Coronavirus: #StayHome, urge UAE doctors who do 15-hr shifts to beat Covid-19


Coronavirus, #StayHome, urge, UAE doctors,15-hour, shifts, beat, Covid-19,
Dr Saheer Sainalabdeen, Specialist Respiratory Medicine, Medeor Hospital Dubai. Supplied photo

Dubai - With over 700,000 infections globally, the crisis has put immense pressure on the medical community.


Dhanusha Gokulan

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Published: Mon 30 Mar 2020, 4:00 PM

Last updated: Wed 1 Apr 2020, 1:28 AM

The UAE's #StayHome and social distancing advisories are the only way to beat the Covid-19 pandemic, two doctors who treat coronavirus patients have said. Stressing that health workers are putting in 15-hour shifts to help stop the spread of the virus, the doctors appealed to residents to follow guidelines issued by the health authorities.
"Prevent getting infected at all costs; stay home. It doesn't matter if you eat healthy or exercise a lot. The virus only knows that you are a human being," said Dr Saheer Sainalabdeen, specialist pulmonologist and respiratory medicine at Medeor Hospital Dubai.
Dr Sainalabdeen and Dr Vishnu Chaitanya Swaroopa Sura, specialist internal medicine at the same hospital, work with the UAE authorities to treat infected patients.
With over 700,000 infections globally, the crisis has put immense pressure on the medical community. The UAE has registered 570 cases so far, but health authorities have assured residents about its advanced medical resources and qualified cadres. All residents have to do is #StayHome as much as possible.
They barely go home
The doctors said medical teams are working an average of 14- 5 hours per day to ensure the community stays safe.

Dr. Vishnu Chaitanya Swaroopa Sura, Specialist Internal Medicine, Medeor Hospital Dubai. Photos by Juidin Bernarrd
Dr Sainalabdeen said: "Doctors, nurses and other medical professionals are experiencing more stress. More than academic stress, I am also under some psychological stress. Family members and close friends of infected patients are worried, and we must ensure them that everything will be okay."
The doctor admitted that he was concerned about his family. "I am a husband and a father of two. When I reach home, I cannot speak to them freely. I used to kiss my kids goodnight, and I haven't been able to do that since I've started treating patients," he said.
He added that nurses with newborn babies in his team have not been able to interact or touch their kids.
Dr Sura said: "It is challenging to be in our position as there is no definitive treatment that can entirely kill the virus. However, people should also understand that staying at home and maintaining good hand hygiene are two of the most important prevention methods."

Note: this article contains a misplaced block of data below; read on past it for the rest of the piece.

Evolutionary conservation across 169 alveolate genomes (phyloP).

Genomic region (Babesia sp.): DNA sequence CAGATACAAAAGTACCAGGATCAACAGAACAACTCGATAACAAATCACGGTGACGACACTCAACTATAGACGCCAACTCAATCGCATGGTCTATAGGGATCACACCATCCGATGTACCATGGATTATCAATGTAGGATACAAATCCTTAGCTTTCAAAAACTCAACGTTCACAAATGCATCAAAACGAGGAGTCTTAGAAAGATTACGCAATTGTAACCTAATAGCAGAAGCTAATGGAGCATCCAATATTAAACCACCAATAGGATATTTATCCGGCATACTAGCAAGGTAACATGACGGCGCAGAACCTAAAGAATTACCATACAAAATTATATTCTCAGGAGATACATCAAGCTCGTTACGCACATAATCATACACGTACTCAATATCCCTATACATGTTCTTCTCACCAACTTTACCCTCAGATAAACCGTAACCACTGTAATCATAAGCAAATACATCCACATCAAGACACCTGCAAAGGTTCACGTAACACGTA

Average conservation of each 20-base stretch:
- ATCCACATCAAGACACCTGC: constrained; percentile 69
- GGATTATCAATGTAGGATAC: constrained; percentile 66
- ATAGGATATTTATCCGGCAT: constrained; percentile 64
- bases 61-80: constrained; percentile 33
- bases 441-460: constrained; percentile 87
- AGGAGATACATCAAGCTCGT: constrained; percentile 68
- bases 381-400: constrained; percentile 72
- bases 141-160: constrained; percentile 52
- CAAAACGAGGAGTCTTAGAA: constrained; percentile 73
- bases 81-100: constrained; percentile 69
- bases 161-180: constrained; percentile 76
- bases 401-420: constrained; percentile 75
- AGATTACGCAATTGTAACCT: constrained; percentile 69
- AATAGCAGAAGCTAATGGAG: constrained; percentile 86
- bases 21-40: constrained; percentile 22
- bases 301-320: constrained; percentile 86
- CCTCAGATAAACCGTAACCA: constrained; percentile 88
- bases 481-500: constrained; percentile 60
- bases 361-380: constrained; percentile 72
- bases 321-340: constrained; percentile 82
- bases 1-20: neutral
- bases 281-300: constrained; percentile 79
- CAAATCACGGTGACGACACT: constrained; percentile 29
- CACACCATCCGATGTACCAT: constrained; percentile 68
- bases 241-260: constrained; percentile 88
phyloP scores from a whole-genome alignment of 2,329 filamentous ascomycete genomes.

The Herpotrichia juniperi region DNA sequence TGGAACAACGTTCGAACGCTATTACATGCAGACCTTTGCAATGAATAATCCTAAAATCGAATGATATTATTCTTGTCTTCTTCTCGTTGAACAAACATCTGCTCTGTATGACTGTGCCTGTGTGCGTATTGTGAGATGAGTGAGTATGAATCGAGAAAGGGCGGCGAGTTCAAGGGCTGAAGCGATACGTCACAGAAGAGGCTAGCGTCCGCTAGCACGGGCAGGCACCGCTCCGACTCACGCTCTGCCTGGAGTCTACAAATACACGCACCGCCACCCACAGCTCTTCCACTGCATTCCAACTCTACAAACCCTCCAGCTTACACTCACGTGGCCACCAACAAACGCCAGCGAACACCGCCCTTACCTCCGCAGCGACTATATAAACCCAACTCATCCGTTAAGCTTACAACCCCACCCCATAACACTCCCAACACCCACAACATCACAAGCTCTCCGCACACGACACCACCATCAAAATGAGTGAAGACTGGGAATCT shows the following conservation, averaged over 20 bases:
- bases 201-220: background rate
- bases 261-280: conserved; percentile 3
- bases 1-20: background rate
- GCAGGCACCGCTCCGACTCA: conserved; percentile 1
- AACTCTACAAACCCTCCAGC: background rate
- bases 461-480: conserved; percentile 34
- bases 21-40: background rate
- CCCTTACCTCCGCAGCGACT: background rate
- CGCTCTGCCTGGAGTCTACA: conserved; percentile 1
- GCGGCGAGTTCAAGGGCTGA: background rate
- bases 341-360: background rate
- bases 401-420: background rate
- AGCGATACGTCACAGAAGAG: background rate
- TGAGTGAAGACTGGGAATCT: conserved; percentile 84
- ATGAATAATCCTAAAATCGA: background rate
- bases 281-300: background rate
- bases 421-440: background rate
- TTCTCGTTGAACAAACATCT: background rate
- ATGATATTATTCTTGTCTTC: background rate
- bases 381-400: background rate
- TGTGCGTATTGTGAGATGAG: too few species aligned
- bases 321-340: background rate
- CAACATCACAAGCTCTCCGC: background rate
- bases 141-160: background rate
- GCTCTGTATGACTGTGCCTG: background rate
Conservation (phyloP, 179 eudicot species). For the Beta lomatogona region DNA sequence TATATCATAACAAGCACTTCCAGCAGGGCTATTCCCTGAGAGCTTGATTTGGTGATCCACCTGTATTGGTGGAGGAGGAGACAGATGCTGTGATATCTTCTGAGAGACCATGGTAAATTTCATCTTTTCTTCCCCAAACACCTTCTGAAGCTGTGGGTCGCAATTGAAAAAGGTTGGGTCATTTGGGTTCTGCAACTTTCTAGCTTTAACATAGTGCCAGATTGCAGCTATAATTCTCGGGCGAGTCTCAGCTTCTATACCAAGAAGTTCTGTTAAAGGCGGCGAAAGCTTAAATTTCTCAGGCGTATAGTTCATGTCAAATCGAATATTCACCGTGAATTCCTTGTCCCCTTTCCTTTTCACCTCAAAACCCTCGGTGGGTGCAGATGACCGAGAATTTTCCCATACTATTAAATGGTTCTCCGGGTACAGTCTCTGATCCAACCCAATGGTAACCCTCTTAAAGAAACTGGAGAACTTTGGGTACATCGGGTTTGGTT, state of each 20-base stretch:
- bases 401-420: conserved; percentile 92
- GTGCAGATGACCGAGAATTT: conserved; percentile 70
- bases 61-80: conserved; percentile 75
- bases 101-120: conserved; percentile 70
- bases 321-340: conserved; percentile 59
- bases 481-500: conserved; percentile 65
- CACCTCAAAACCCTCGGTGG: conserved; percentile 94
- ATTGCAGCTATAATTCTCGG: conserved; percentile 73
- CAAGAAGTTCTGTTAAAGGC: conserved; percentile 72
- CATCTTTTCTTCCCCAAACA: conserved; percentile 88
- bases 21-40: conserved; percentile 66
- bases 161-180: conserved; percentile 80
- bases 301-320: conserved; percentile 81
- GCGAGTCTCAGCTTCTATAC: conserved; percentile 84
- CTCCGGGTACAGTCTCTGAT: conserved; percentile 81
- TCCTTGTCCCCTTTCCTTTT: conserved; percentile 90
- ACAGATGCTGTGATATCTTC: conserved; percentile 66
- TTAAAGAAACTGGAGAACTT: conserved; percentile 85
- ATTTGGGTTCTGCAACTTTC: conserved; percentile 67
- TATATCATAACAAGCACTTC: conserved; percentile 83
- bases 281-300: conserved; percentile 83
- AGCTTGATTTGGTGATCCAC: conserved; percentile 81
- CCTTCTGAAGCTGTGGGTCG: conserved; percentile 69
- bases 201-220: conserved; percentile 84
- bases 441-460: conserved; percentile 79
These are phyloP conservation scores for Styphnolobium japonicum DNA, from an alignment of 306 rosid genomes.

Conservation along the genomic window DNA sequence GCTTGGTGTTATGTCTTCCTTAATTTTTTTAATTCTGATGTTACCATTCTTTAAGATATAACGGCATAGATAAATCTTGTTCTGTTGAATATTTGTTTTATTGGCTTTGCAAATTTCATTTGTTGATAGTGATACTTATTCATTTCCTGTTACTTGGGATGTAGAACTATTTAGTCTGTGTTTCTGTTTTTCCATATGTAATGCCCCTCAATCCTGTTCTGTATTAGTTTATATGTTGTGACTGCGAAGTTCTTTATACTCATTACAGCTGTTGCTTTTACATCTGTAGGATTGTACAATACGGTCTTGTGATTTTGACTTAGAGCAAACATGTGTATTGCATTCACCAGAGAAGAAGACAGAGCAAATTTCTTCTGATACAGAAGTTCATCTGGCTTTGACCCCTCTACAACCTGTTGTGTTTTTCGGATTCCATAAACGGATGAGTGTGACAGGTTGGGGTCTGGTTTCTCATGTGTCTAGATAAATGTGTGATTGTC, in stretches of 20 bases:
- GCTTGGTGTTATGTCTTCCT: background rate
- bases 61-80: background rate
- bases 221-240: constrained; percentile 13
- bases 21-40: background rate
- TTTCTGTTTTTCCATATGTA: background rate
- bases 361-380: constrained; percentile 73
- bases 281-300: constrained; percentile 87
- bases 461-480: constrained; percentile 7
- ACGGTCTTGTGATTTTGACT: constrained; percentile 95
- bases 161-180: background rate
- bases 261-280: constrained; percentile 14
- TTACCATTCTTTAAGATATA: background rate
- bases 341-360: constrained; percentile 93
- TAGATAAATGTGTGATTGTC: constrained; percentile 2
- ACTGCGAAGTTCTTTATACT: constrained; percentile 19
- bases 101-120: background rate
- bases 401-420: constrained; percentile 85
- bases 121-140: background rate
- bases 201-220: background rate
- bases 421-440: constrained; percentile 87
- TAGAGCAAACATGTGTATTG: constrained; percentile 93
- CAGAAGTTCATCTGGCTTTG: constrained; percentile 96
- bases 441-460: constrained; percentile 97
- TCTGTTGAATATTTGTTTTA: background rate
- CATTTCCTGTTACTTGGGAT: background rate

Safety protocols
Dr Sainalabdeen said as per recent studies, everyone is at equal risk. "However, the fatality rate is higher among the elderly population, especially those with pre-existing conditions like diabetes, hypertension and people with heart conditions."

Dr Saheer Sainalabdeen, Specialist Respiratory Medicine, Medeor Hospital Dubai.
The team treating Covid-patients at Medeor consists of a specialist internal medicine, medical director, hospital director, radiologist, pathologist and a psychologist.
Based on a treatment algorithm provided by the Dubai Health Authority, patients are directly seen by a pulmonologist and nurses. "There is an infection nurse and a support staff team. Each case is discussed by the Covid-19 committee each day," said Dr Sainalabdeen.
The authorities concerned have devised strict protocols for treating patients, including wearing personal protective equipment (PPE).
"Each doctor can spend only 15-20 minutes per patient, and it takes approximately 10 minutes to wear the PPE and later remove it. We wash our hands twice - once while taking off the gloves, scrubs and apron, and again after removing the glasses and the mask," added Dr Sura.
The doctors are also seeing their regular patients via telemedicine and maintaining a one- to two-metre distance between patients to ensure safety. Moreover, to keep exposure limited, each mildly infected patient is limited to treatment from one doctor and one nurse.
"In case of severe and critical cases, they are tended to by two to three doctors and nurse," added Dr Sura. "If the patient is oxygen-dependent, then it's 1:1 nurse-doctor ratio per patient," she explained.
Patient profiles
The doctors said the majority of the patients have a travel history to a country with high infection rates. "Either that or they have close contact with a patient who has a travel history to countries with high infection rates," said Dr Sainalabdeen.
He praised the grit some of his patients while undergoing treatment. "All infected patients stay in isolation rooms, and I should give them credit for being able to stay in there as people tend to become phobic. They are also under a lot of psychological stress. However, they can stay in touch with their loved ones using social media," added Dr Sainalabdeen.
Treatment protocol for mild cases
>Mild cases undergo supportive treatment for symptoms.
>Symptoms: Body pain and dry cough
>Medicines: Paracetamol, sore throat gargles and lozenges. Cough suppressants and antihistamines (for cold) are also administered in some cases.
Treatment protocol for severe and critical cases
>Depending on the severity of cases and if the patient is oxygen-dependent, they are placed in intensive care.
> When there isn't enough oxygenation in the blood, the patient has to be put on ventilator as it affects other organs like the brain, heart, liver and kidney.
Earliest symptoms
>80 per cent of the cases have a fever, fatigue, dry cough, myalgia and shortness of breath
>Some patients have gastrointestinal issues, nausea, and vomiting  

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